Methylmercury's Toxic Toll
More than 60,000 children are born each year in the United States with neurodevelopmental impairments caused by exposure in the womb to methylmercury compounds, according to new estimates by an expert panel convened by the National Academy of Sciences. The panel released its 290-page review of methylmercury's toxicity earlier this month.
Many industrial processes, especially fossil-fule burning, spew inorganic mercury into the air. Once it rains down, the pollutant undergoes a chemical transformation- methylation-into a much more toxic form. Fish and other aquatic life readily pick up and store the resulting methylmercury (MeHg) in their fat. (Science News 3-9-91.p.152)
Mercury is a trace contaminant of most coal. The poison has been getting out, too. Studies by the Enviromental Protection Agency have found that coal-fired boilers are the biggest U.S. source of mercury pollution. They release some 40 tons of the metal into the air each year-or roughly one-third of U.S. mercury pollutition from all sources. A new study finds that China's reliance on coal burning has made that nation a world leader in mercury emissions.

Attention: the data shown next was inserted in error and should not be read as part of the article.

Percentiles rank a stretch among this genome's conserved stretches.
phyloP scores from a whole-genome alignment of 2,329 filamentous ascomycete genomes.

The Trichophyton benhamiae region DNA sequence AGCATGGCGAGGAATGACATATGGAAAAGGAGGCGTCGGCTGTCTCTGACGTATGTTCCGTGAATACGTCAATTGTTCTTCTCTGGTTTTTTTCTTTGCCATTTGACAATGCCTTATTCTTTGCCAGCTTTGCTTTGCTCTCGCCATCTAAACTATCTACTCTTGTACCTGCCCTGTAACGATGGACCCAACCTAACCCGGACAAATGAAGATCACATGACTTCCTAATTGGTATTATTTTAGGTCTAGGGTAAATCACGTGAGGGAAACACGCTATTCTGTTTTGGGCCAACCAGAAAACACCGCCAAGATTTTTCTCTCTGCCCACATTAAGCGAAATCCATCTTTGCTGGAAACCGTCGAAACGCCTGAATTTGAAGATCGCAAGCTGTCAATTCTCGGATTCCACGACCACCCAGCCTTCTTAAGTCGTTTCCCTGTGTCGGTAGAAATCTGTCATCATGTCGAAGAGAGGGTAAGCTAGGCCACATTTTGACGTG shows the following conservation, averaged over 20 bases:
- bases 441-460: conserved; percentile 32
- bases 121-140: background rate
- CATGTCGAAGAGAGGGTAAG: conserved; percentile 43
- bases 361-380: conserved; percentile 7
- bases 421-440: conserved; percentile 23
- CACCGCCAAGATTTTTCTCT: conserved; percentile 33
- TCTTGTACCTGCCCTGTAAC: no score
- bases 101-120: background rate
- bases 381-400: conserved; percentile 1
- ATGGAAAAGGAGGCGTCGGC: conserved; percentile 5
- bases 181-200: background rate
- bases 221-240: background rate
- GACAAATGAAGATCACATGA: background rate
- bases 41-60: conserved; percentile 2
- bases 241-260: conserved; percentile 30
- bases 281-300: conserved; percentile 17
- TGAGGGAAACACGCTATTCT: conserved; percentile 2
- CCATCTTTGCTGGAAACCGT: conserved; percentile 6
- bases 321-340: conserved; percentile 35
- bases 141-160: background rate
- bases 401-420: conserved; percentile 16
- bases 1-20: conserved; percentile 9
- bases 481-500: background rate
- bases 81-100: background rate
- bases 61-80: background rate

Researchers at the Chinese Academy of Sciences in Changchun calculate that in 1995, the most recent year for which data are available, China spewed nearly 215 tons of mercury into the air. Another 90 tons or so ended up in cinder and ash. Electric power production proved the biggest single mercury polluter, sending more than 70 tons skyward each year. Residential coal burning released only one-quarter as much. Manufacturing sectors together released another 100 tons.